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Street Talk: Da Official Guide to Hip Hop & Urban Slanguage

Posted Apr 12 2006

Although it's been a minute since I've posted reviews, I still get a fair amount of requests to check out someone's work. Unfortunately, most of it is mediocre or flat out bad. However, some gems also come in, including this book by Randy "Moe Deezy" Kearse out of New York.

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Although it's been a minute since I've posted reviews, I still get a fair amount of requests to check out someone's work. Unfortunately, most of it is mediocre or flat out bad. However, some gems also come in, including this book by Randy "Moe Deezy" Kearse out of New York. While slang dictionaries seem to be fairly common, Kearse's entry into the fray has been the best one that I've seen yet. Beyond putting together a very good reference guide, he also had great follow up skills and sent me a proof of the book at his own cost. His business sense and professionalism was so refreshing that I had to mention it.

But getting back to the book, it's around 700 pages of information related to hip hop and urban slang, covering regions all across the United States. Kearse writes a useful intro that includes what he considers to be the origins of this slang and how this word play reflects people's experiences, thoughts, and emotions. In other words, he creates a context for the slang. He makes it very clear that he isn't creating slang, only documenting it. Furthermore, he leaves out language that is blatantly offensive (although you can mail Kearse at RANDYKEARSE@YAHOO.COM for more info on another version of the book, with a harder edge).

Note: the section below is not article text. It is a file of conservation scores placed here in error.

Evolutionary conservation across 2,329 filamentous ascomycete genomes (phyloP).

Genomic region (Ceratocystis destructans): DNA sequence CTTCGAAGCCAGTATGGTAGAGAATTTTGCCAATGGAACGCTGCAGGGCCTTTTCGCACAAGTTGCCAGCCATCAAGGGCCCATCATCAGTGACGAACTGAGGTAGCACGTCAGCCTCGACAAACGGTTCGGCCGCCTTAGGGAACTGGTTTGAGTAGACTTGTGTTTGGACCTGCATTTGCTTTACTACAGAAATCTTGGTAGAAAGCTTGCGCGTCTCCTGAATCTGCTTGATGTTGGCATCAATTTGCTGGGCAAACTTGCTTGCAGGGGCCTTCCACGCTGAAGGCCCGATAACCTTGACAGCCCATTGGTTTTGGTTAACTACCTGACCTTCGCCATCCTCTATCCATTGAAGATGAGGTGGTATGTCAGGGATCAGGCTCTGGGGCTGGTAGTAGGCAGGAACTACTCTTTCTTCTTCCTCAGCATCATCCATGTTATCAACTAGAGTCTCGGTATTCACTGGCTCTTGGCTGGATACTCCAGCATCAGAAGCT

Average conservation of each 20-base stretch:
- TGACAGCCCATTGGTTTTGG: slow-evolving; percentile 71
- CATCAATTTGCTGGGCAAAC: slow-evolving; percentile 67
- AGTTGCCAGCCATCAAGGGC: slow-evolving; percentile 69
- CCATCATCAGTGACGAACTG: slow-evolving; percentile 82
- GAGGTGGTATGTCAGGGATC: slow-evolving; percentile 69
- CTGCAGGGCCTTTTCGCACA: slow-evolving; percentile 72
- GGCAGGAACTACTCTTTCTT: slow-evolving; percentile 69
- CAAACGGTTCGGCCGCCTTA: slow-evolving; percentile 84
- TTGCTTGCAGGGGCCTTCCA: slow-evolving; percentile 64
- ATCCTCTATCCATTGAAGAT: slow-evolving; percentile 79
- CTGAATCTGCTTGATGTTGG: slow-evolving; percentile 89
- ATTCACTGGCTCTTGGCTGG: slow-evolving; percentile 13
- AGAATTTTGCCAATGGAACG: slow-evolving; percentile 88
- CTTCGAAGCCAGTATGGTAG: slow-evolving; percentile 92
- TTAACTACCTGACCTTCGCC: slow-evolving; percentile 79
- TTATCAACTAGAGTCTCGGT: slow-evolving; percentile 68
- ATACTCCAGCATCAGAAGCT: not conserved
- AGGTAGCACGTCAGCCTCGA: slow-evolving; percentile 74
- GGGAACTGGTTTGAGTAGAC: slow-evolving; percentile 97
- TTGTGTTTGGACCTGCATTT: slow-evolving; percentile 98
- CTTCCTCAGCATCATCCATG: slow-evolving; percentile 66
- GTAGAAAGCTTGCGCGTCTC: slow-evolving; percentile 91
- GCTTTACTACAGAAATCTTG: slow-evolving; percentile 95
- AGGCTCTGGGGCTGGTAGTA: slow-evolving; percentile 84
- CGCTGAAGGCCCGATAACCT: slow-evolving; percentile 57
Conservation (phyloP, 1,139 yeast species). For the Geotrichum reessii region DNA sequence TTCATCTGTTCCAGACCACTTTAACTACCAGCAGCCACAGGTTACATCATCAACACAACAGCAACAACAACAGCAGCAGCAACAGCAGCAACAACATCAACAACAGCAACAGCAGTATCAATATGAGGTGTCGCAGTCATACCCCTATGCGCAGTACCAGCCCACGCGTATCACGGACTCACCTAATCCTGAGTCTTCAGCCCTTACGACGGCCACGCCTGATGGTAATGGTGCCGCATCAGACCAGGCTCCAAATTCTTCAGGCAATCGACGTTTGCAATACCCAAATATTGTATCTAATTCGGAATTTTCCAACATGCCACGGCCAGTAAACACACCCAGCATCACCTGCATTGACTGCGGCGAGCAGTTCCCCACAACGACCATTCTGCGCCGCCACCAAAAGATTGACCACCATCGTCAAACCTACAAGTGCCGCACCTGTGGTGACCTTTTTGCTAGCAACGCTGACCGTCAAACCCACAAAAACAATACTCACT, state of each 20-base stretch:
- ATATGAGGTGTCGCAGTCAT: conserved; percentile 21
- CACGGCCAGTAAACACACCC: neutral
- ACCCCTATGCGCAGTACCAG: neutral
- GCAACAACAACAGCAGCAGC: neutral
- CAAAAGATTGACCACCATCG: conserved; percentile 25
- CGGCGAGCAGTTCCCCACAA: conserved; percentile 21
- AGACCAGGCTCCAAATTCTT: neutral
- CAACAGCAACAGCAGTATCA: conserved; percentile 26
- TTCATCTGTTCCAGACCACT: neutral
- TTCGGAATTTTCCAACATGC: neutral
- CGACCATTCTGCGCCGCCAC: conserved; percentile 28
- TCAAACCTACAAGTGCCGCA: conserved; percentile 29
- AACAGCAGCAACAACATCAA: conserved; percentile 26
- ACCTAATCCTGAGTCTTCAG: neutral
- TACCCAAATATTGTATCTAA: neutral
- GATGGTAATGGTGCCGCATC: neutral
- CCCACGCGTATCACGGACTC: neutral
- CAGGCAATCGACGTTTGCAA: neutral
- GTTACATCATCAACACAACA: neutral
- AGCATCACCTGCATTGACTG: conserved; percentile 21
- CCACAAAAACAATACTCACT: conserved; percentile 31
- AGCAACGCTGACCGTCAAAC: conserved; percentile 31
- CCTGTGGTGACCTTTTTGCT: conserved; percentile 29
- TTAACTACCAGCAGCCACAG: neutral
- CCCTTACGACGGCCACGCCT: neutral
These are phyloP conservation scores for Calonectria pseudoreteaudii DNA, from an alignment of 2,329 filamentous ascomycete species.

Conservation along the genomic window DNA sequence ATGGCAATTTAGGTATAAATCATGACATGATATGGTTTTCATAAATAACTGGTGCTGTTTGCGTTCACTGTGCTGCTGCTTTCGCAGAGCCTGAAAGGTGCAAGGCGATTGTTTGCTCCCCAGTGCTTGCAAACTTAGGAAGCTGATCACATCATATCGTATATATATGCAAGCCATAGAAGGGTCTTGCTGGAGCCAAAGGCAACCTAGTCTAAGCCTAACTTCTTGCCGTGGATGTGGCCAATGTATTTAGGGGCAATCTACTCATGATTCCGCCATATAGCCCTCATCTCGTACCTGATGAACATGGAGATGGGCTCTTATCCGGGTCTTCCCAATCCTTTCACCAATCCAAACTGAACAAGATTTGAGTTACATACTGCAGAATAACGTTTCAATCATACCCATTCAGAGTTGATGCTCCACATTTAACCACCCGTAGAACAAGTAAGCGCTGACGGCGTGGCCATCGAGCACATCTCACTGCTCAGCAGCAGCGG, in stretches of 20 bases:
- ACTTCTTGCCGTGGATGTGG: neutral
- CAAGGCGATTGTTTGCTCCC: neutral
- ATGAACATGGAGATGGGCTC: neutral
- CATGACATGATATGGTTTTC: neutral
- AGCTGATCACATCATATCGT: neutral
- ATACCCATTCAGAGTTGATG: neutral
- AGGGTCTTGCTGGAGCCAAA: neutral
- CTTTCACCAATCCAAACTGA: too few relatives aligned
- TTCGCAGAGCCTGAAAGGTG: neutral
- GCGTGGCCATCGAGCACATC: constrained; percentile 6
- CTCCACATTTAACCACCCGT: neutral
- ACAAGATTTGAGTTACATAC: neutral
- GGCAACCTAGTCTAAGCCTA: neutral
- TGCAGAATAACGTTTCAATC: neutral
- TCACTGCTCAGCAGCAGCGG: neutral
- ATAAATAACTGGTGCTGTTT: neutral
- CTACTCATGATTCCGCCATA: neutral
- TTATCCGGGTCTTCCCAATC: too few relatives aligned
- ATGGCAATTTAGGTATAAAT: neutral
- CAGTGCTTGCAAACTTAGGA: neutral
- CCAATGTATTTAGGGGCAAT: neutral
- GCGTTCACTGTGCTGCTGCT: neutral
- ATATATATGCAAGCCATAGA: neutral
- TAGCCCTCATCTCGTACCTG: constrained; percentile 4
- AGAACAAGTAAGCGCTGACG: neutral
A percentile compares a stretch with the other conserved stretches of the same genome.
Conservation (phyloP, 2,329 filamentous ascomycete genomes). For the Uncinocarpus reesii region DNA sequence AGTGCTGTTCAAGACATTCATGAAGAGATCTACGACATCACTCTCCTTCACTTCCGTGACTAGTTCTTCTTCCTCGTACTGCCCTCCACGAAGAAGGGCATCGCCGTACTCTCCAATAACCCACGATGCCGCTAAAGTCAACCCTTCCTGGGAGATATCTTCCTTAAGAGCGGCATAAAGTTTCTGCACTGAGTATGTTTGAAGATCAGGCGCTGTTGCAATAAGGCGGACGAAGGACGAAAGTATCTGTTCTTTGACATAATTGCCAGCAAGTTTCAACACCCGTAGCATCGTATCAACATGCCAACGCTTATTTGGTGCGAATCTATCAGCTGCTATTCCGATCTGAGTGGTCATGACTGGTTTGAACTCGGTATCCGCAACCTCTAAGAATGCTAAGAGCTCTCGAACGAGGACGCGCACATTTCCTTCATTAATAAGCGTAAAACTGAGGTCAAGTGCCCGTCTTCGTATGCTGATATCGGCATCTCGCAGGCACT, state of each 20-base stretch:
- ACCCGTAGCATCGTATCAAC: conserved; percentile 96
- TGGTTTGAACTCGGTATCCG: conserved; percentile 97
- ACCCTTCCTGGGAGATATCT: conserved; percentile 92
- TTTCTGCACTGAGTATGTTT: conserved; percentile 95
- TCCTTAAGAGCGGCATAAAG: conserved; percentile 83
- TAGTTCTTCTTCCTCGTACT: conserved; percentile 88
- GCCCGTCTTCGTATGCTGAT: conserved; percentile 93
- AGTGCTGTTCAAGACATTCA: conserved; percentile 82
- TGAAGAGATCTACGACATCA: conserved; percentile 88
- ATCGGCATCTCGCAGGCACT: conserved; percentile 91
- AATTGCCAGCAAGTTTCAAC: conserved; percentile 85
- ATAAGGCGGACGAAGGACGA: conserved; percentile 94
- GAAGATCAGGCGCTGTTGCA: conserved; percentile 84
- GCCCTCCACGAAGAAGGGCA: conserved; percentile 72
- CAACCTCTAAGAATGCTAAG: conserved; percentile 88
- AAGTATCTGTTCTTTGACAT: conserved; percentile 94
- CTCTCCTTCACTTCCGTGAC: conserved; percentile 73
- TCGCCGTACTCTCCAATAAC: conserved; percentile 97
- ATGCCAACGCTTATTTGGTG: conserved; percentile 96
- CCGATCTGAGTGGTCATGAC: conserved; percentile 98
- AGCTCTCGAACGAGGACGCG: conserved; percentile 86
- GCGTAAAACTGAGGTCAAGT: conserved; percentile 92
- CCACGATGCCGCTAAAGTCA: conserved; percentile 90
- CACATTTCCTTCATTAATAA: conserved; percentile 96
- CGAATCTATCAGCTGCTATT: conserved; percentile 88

His entries are written in a scholarly fashion and include origins and examples for each word. He mixes up words with sayings, including the following examples

a blind squirrel gonna find a nut once in awhile phrase (southern sl.) new school

1. a sarcastic way to tell someone he/she was lucky

a duck adj. (e. coast sl) old school

1. one who is not cool or hip
2. one who is easily suckered, fooled, or manipulated. See also: lame
ex: I haven't seen that duck in years. You was a duck back in the days.

If Kearse had stopped here, I would've been plenty impressed. However, there's more... Besides including a list of nicknames and use of the 'Izz sound,' which he describes as "a very intricate part of using and talking Hip hop and urban 'Street' slang is the ability to alter the pronounciation of words by adding additional sounds or syllables. This system of word change allows users the opportunity to converse covertly around people who are unfamiliar with this tongue twisting kind of speech." Of course, he includes examples, e.g.

-Broad (broz-zoad)-leave them brozzoads alone.

As massive as this book is, there are a few omissions, simply based from my experience moving back and forth between Detroit and Oakland. That's to be expected given the regional nuances and constant evolution of slang. Nonetheless, this is an amazing book that should definitely be on your short list of purchases!

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